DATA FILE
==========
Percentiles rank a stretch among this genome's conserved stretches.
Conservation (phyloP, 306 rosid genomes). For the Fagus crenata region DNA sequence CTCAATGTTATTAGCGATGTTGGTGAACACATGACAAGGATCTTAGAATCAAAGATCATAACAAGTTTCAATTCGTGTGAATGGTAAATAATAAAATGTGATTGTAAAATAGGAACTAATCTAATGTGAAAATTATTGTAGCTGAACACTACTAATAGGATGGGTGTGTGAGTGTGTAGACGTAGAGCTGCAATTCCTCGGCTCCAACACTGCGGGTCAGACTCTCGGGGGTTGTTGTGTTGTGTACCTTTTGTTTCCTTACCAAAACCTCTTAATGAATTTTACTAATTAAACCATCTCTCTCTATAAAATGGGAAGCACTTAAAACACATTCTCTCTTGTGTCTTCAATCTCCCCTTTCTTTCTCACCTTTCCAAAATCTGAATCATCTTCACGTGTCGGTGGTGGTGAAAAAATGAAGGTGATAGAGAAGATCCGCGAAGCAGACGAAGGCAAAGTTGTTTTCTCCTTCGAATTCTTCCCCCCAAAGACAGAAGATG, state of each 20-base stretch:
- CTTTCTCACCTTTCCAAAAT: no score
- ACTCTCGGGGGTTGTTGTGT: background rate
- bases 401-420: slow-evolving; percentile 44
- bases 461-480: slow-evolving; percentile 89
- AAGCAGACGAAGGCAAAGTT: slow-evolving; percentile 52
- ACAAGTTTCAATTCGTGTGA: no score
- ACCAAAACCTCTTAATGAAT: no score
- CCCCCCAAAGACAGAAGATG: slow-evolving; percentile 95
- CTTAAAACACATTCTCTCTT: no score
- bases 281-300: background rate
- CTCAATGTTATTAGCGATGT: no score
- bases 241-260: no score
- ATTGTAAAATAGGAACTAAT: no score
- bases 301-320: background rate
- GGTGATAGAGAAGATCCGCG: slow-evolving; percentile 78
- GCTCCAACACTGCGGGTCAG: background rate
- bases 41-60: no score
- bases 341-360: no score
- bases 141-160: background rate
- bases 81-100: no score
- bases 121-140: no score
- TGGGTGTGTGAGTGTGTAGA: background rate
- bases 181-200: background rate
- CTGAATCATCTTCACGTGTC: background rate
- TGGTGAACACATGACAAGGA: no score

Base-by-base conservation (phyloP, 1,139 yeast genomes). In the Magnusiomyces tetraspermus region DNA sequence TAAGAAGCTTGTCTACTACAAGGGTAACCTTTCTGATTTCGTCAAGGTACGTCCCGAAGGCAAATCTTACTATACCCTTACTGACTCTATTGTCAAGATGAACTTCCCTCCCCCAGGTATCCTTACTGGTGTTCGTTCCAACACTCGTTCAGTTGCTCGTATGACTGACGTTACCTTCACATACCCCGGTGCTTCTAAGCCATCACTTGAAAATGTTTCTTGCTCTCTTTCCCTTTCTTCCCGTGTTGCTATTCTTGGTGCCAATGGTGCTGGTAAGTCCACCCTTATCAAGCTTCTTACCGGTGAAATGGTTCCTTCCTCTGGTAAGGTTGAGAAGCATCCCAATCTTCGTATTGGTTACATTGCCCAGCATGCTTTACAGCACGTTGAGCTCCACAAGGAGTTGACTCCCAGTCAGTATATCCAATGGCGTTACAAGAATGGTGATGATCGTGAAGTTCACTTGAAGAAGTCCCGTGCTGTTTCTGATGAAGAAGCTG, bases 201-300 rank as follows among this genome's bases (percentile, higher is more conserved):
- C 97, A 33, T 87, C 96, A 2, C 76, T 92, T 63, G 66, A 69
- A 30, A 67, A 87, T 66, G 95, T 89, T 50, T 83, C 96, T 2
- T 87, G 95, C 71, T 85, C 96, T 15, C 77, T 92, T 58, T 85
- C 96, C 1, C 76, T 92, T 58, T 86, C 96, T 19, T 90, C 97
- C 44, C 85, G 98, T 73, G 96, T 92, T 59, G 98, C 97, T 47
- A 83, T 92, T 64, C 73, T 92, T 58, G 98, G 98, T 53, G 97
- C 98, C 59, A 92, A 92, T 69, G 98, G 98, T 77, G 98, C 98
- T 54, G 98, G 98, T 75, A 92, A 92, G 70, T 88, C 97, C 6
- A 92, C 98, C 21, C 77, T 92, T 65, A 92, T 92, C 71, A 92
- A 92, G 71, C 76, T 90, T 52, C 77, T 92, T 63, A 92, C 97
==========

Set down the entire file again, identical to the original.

Percentiles rank a stretch among this genome's conserved stretches.
Conservation (phyloP, 306 rosid genomes). For the Fagus crenata region DNA sequence CTCAATGTTATTAGCGATGTTGGTGAACACATGACAAGGATCTTAGAATCAAAGATCATAACAAGTTTCAATTCGTGTGAATGGTAAATAATAAAATGTGATTGTAAAATAGGAACTAATCTAATGTGAAAATTATTGTAGCTGAACACTACTAATAGGATGGGTGTGTGAGTGTGTAGACGTAGAGCTGCAATTCCTCGGCTCCAACACTGCGGGTCAGACTCTCGGGGGTTGTTGTGTTGTGTACCTTTTGTTTCCTTACCAAAACCTCTTAATGAATTTTACTAATTAAACCATCTCTCTCTATAAAATGGGAAGCACTTAAAACACATTCTCTCTTGTGTCTTCAATCTCCCCTTTCTTTCTCACCTTTCCAAAATCTGAATCATCTTCACGTGTCGGTGGTGGTGAAAAAATGAAGGTGATAGAGAAGATCCGCGAAGCAGACGAAGGCAAAGTTGTTTTCTCCTTCGAATTCTTCCCCCCAAAGACAGAAGATG, state of each 20-base stretch:
- CTTTCTCACCTTTCCAAAAT: no score
- ACTCTCGGGGGTTGTTGTGT: background rate
- bases 401-420: slow-evolving; percentile 44
- bases 461-480: slow-evolving; percentile 89
- AAGCAGACGAAGGCAAAGTT: slow-evolving; percentile 52
- ACAAGTTTCAATTCGTGTGA: no score
- ACCAAAACCTCTTAATGAAT: no score
- CCCCCCAAAGACAGAAGATG: slow-evolving; percentile 95
- CTTAAAACACATTCTCTCTT: no score
- bases 281-300: background rate
- CTCAATGTTATTAGCGATGT: no score
- bases 241-260: no score
- ATTGTAAAATAGGAACTAAT: no score
- bases 301-320: background rate
- GGTGATAGAGAAGATCCGCG: slow-evolving; percentile 78
- GCTCCAACACTGCGGGTCAG: background rate
- bases 41-60: no score
- bases 341-360: no score
- bases 141-160: background rate
- bases 81-100: no score
- bases 121-140: no score
- TGGGTGTGTGAGTGTGTAGA: background rate
- bases 181-200: background rate
- CTGAATCATCTTCACGTGTC: background rate
- TGGTGAACACATGACAAGGA: no score

Base-by-base conservation (phyloP, 1,139 yeast genomes). In the Magnusiomyces tetraspermus region DNA sequence TAAGAAGCTTGTCTACTACAAGGGTAACCTTTCTGATTTCGTCAAGGTACGTCCCGAAGGCAAATCTTACTATACCCTTACTGACTCTATTGTCAAGATGAACTTCCCTCCCCCAGGTATCCTTACTGGTGTTCGTTCCAACACTCGTTCAGTTGCTCGTATGACTGACGTTACCTTCACATACCCCGGTGCTTCTAAGCCATCACTTGAAAATGTTTCTTGCTCTCTTTCCCTTTCTTCCCGTGTTGCTATTCTTGGTGCCAATGGTGCTGGTAAGTCCACCCTTATCAAGCTTCTTACCGGTGAAATGGTTCCTTCCTCTGGTAAGGTTGAGAAGCATCCCAATCTTCGTATTGGTTACATTGCCCAGCATGCTTTACAGCACGTTGAGCTCCACAAGGAGTTGACTCCCAGTCAGTATATCCAATGGCGTTACAAGAATGGTGATGATCGTGAAGTTCACTTGAAGAAGTCCCGTGCTGTTTCTGATGAAGAAGCTG, bases 201-300 rank as follows among this genome's bases (percentile, higher is more conserved):
- C 97, A 33, T 87, C 96, A 2, C 76, T 92, T 63, G 66, A 69
- A 30, A 67, A 87, T 66, G 95, T 89, T 50, T 83, C 96, T 2
- T 87, G 95, C 71, T 85, C 96, T 15, C 77, T 92, T 58, T 85
- C 96, C 1, C 76, T 92, T 58, T 86, C 96, T 19, T 90, C 97
- C 44, C 85, G 98, T 73, G 96, T 92, T 59, G 98, C 97, T 47
- A 83, T 92, T 64, C 73, T 92, T 58, G 98, G 98, T 53, G 97
- C 98, C 59, A 92, A 92, T 69, G 98, G 98, T 77, G 98, C 98
- T 54, G 98, G 98, T 75, A 92, A 92, G 70, T 88, C 97, C 6
- A 92, C 98, C 21, C 77, T 92, T 65, A 92, T 92, C 71, A 92
- A 92, G 71, C 76, T 90, T 52, C 77, T 92, T 63, A 92, C 97